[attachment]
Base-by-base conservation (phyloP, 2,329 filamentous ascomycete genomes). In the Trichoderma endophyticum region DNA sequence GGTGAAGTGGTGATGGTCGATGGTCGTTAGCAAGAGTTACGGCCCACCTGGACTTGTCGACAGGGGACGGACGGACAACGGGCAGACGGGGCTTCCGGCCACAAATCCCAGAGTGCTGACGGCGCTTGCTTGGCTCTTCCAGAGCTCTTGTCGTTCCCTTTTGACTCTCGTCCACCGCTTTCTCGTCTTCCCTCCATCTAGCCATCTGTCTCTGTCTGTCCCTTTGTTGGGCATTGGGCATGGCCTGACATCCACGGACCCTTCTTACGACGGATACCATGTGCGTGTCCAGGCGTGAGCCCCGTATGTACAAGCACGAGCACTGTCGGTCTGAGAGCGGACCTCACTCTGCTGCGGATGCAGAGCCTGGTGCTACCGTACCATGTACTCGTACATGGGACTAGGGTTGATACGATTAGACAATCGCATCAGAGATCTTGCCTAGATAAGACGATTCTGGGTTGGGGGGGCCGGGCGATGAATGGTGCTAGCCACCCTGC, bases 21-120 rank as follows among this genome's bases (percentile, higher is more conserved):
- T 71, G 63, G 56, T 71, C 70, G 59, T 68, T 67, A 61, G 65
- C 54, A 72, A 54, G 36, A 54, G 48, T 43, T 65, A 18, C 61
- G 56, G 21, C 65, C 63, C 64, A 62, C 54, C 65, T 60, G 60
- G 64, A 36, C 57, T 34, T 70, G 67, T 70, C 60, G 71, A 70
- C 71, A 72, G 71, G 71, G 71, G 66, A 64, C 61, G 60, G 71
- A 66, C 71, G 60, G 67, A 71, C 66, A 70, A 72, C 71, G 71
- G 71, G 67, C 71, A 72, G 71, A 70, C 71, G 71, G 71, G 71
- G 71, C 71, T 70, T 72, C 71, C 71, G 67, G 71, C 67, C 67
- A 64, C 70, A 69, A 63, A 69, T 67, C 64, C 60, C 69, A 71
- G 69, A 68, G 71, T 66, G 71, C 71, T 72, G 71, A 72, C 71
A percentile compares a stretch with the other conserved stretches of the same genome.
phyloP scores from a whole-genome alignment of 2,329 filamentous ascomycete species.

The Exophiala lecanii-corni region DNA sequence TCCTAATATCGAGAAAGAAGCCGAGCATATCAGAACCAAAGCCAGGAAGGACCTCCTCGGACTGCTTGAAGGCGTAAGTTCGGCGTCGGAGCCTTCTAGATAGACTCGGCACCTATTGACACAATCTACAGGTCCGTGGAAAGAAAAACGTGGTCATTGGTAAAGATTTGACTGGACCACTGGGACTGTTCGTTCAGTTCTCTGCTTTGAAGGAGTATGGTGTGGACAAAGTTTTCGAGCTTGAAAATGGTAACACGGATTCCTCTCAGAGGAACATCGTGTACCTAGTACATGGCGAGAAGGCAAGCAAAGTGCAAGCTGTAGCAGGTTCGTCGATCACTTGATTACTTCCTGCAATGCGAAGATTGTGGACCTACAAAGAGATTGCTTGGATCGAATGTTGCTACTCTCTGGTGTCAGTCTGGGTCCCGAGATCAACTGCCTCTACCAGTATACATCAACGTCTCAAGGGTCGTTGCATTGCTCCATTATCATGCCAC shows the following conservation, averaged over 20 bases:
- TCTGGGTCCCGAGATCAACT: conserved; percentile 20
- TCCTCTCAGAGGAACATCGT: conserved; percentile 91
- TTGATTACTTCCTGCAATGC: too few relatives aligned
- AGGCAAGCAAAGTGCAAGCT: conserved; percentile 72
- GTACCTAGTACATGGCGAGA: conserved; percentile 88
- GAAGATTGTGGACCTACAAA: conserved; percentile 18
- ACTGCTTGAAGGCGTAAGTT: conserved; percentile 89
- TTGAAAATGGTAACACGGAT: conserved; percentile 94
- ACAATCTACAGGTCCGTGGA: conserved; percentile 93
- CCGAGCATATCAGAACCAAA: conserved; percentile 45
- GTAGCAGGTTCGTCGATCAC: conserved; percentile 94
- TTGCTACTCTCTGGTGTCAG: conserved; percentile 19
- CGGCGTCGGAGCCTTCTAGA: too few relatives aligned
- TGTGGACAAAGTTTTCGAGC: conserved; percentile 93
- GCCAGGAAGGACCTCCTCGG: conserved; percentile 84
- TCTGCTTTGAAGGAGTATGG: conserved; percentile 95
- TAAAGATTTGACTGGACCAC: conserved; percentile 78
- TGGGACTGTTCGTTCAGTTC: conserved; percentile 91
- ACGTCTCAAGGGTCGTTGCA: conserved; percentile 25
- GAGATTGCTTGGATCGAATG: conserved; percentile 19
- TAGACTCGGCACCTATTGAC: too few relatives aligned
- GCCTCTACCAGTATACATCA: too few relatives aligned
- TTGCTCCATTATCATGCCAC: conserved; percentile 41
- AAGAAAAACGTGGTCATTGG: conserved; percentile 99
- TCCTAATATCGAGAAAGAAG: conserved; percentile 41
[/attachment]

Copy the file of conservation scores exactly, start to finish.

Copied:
Base-by-base conservation (phyloP, 2,329 filamentous ascomycete genomes). In the Trichoderma endophyticum region DNA sequence GGTGAAGTGGTGATGGTCGATGGTCGTTAGCAAGAGTTACGGCCCACCTGGACTTGTCGACAGGGGACGGACGGACAACGGGCAGACGGGGCTTCCGGCCACAAATCCCAGAGTGCTGACGGCGCTTGCTTGGCTCTTCCAGAGCTCTTGTCGTTCCCTTTTGACTCTCGTCCACCGCTTTCTCGTCTTCCCTCCATCTAGCCATCTGTCTCTGTCTGTCCCTTTGTTGGGCATTGGGCATGGCCTGACATCCACGGACCCTTCTTACGACGGATACCATGTGCGTGTCCAGGCGTGAGCCCCGTATGTACAAGCACGAGCACTGTCGGTCTGAGAGCGGACCTCACTCTGCTGCGGATGCAGAGCCTGGTGCTACCGTACCATGTACTCGTACATGGGACTAGGGTTGATACGATTAGACAATCGCATCAGAGATCTTGCCTAGATAAGACGATTCTGGGTTGGGGGGGCCGGGCGATGAATGGTGCTAGCCACCCTGC, bases 21-120 rank as follows among this genome's bases (percentile, higher is more conserved):
- T 71, G 63, G 56, T 71, C 70, G 59, T 68, T 67, A 61, G 65
- C 54, A 72, A 54, G 36, A 54, G 48, T 43, T 65, A 18, C 61
- G 56, G 21, C 65, C 63, C 64, A 62, C 54, C 65, T 60, G 60
- G 64, A 36, C 57, T 34, T 70, G 67, T 70, C 60, G 71, A 70
- C 71, A 72, G 71, G 71, G 71, G 66, A 64, C 61, G 60, G 71
- A 66, C 71, G 60, G 67, A 71, C 66, A 70, A 72, C 71, G 71
- G 71, G 67, C 71, A 72, G 71, A 70, C 71, G 71, G 71, G 71
- G 71, C 71, T 70, T 72, C 71, C 71, G 67, G 71, C 67, C 67
- A 64, C 70, A 69, A 63, A 69, T 67, C 64, C 60, C 69, A 71
- G 69, A 68, G 71, T 66, G 71, C 71, T 72, G 71, A 72, C 71
A percentile compares a stretch with the other conserved stretches of the same genome.
phyloP scores from a whole-genome alignment of 2,329 filamentous ascomycete species.

The Exophiala lecanii-corni region DNA sequence TCCTAATATCGAGAAAGAAGCCGAGCATATCAGAACCAAAGCCAGGAAGGACCTCCTCGGACTGCTTGAAGGCGTAAGTTCGGCGTCGGAGCCTTCTAGATAGACTCGGCACCTATTGACACAATCTACAGGTCCGTGGAAAGAAAAACGTGGTCATTGGTAAAGATTTGACTGGACCACTGGGACTGTTCGTTCAGTTCTCTGCTTTGAAGGAGTATGGTGTGGACAAAGTTTTCGAGCTTGAAAATGGTAACACGGATTCCTCTCAGAGGAACATCGTGTACCTAGTACATGGCGAGAAGGCAAGCAAAGTGCAAGCTGTAGCAGGTTCGTCGATCACTTGATTACTTCCTGCAATGCGAAGATTGTGGACCTACAAAGAGATTGCTTGGATCGAATGTTGCTACTCTCTGGTGTCAGTCTGGGTCCCGAGATCAACTGCCTCTACCAGTATACATCAACGTCTCAAGGGTCGTTGCATTGCTCCATTATCATGCCAC shows the following conservation, averaged over 20 bases:
- TCTGGGTCCCGAGATCAACT: conserved; percentile 20
- TCCTCTCAGAGGAACATCGT: conserved; percentile 91
- TTGATTACTTCCTGCAATGC: too few relatives aligned
- AGGCAAGCAAAGTGCAAGCT: conserved; percentile 72
- GTACCTAGTACATGGCGAGA: conserved; percentile 88
- GAAGATTGTGGACCTACAAA: conserved; percentile 18
- ACTGCTTGAAGGCGTAAGTT: conserved; percentile 89
- TTGAAAATGGTAACACGGAT: conserved; percentile 94
- ACAATCTACAGGTCCGTGGA: conserved; percentile 93
- CCGAGCATATCAGAACCAAA: conserved; percentile 45
- GTAGCAGGTTCGTCGATCAC: conserved; percentile 94
- TTGCTACTCTCTGGTGTCAG: conserved; percentile 19
- CGGCGTCGGAGCCTTCTAGA: too few relatives aligned
- TGTGGACAAAGTTTTCGAGC: conserved; percentile 93
- GCCAGGAAGGACCTCCTCGG: conserved; percentile 84
- TCTGCTTTGAAGGAGTATGG: conserved; percentile 95
- TAAAGATTTGACTGGACCAC: conserved; percentile 78
- TGGGACTGTTCGTTCAGTTC: conserved; percentile 91
- ACGTCTCAAGGGTCGTTGCA: conserved; percentile 25
- GAGATTGCTTGGATCGAATG: conserved; percentile 19
- TAGACTCGGCACCTATTGAC: too few relatives aligned
- GCCTCTACCAGTATACATCA: too few relatives aligned
- TTGCTCCATTATCATGCCAC: conserved; percentile 41
- AAGAAAAACGTGGTCATTGG: conserved; percentile 99
- TCCTAATATCGAGAAAGAAG: conserved; percentile 41